From the press release you can download the study if you like.

Pew compiled its list based on high foreclosure rates, increasing joblessness, loss of state revenues, the
relative size of budget gaps, legal obstacles to balanced budgets—specifically, a supermajority requirement for some or all tax increases or budget bills, and poor money-management practices.

Where Washington appeared to fare badly was in the size of the budget deficit and the fact that Washington is one of 17 states to require a supermajority to raise taxes.


‘Don’t Cut’ Not Cutting it with Governor

Wednesday, October 21st, 2009

Brad Shannon at the Olympian writes about Gov. Chris Gregoire’s apparent frustration with legislators saying “Don’t cut this.” There’s a projected need to cut between $1.2 billion and $1.7 from the current budget, starting in January. A report that made specific recommendations has drawn some defensiveness from some legislators. From the story:

“The message to us to not cut anything really is not helpful. We need to be working together and figuring out how to get from where we are to the end,” Gregoire said.

Yet “don’t cut” is mostly the message she’s gotten after a consultant’s report last week recommended closures of some adult prison, juvenile prison and developmentally-disabled care facilities. And some lawmakers are faulting the study.

By the way, governor, don’t cut that new midday ferry run in Bremerton.


Gov’s New Chief From Here

Tuesday, October 6th, 2009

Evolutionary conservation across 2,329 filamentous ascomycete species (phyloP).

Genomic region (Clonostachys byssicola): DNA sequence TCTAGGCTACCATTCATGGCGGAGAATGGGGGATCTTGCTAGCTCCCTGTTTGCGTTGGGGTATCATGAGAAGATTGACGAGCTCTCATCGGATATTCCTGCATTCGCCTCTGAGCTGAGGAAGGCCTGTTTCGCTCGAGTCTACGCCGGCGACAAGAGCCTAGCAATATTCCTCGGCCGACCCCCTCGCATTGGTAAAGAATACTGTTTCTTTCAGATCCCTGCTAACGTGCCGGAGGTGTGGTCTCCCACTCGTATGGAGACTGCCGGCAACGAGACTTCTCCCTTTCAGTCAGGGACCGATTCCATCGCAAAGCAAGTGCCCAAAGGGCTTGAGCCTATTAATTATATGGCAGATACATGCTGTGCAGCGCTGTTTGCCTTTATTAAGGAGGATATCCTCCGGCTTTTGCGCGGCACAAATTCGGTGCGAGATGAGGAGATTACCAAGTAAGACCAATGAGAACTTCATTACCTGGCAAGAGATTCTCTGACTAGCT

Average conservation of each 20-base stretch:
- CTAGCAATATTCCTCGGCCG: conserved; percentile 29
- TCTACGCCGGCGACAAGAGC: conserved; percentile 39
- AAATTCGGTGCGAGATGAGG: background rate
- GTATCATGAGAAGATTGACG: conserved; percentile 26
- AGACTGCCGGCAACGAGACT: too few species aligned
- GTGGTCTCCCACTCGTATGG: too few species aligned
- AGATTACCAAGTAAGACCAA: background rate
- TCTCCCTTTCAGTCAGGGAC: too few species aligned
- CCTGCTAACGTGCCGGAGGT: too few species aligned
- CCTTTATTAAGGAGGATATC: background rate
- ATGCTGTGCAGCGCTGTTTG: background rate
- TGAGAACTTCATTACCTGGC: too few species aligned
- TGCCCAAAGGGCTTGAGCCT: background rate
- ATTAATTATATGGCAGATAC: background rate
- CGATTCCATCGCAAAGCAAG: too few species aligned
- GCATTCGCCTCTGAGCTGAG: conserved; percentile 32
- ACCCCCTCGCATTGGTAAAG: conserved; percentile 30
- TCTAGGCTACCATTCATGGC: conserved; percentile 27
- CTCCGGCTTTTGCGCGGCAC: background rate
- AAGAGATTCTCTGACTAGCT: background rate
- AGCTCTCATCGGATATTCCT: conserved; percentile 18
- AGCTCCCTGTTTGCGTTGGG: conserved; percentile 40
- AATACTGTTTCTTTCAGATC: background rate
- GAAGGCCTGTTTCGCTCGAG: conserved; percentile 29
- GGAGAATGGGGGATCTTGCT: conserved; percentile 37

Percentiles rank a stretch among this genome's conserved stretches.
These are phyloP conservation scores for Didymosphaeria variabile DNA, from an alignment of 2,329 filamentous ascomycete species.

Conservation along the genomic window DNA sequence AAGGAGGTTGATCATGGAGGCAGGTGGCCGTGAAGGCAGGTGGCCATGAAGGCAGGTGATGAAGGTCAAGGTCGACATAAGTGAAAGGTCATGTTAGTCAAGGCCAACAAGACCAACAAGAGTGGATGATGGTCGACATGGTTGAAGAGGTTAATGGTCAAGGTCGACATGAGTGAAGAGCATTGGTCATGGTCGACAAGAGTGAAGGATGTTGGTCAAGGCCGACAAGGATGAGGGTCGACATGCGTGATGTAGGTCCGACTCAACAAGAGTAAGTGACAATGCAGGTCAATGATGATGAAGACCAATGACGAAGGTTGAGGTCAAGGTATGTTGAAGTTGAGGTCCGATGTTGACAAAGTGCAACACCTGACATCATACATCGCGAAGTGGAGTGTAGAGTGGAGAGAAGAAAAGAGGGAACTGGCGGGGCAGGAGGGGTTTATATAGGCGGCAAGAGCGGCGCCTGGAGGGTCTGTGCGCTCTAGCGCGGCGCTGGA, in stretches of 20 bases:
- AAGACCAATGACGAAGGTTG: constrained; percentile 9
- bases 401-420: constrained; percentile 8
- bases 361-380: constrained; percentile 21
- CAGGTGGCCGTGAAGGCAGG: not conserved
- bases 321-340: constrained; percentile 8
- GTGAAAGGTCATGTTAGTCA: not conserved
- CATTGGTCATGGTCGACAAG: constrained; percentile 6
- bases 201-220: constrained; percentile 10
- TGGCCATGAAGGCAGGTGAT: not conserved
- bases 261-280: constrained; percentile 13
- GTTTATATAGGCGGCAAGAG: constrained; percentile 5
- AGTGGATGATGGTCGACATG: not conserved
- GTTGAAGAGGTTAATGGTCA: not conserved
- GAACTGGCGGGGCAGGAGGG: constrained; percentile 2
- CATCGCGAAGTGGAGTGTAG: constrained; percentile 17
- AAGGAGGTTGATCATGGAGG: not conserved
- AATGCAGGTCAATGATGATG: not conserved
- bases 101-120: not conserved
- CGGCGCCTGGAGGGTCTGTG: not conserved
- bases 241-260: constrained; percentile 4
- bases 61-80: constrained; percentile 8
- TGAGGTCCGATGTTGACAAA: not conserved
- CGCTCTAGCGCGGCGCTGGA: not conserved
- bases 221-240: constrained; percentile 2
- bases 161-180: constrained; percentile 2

Gardner here.

Just in case you don’t regularly check in with Chris Dunagan’s Watching Our Water Ways blog, allow me to refer you to his entry on the newly appointed chief of staff for Gov. Chris Gregoire. He’s Jay Manning, and he grew up here.

Here’s the AP story and an earlier story Dunagan wrote about Manning’s role at Ecology.


Governor Wants More from Feds in 2011

Thursday, July 30th, 2009

The Seattle Times’ Andrew Garber reports that Gov. Chris Gregoire told reporters that she made the case to President Obama that states are going to need help again in 2011, particularly with Medicare.

Almost everyone (And I only include “almost” because I’m allowing that there may be a contrarian out there somewhere.) agrees that the economic recovery, which may have already begun, will be slow. Gregoire is among them.

That we may already be in recovery, slow as it is, may mean the Legislature won’t have to hold a special session in October. Legislators have said economic projections might make it necessary to readjust the budget, but the last forecast was positive in that it wasn’t worse than expected.

State Rep. Fred Finn, D-Olympia, said Wednesday he ranks the odds as 60-40 against a special session. Part of that is because of the recovery we are rumored to be in. The other part is the logistical nightmare of opening up that conversation again. The session could address anything. “Once you call the Legislature back, it’s kind of hard to control where it goes,” Finn said.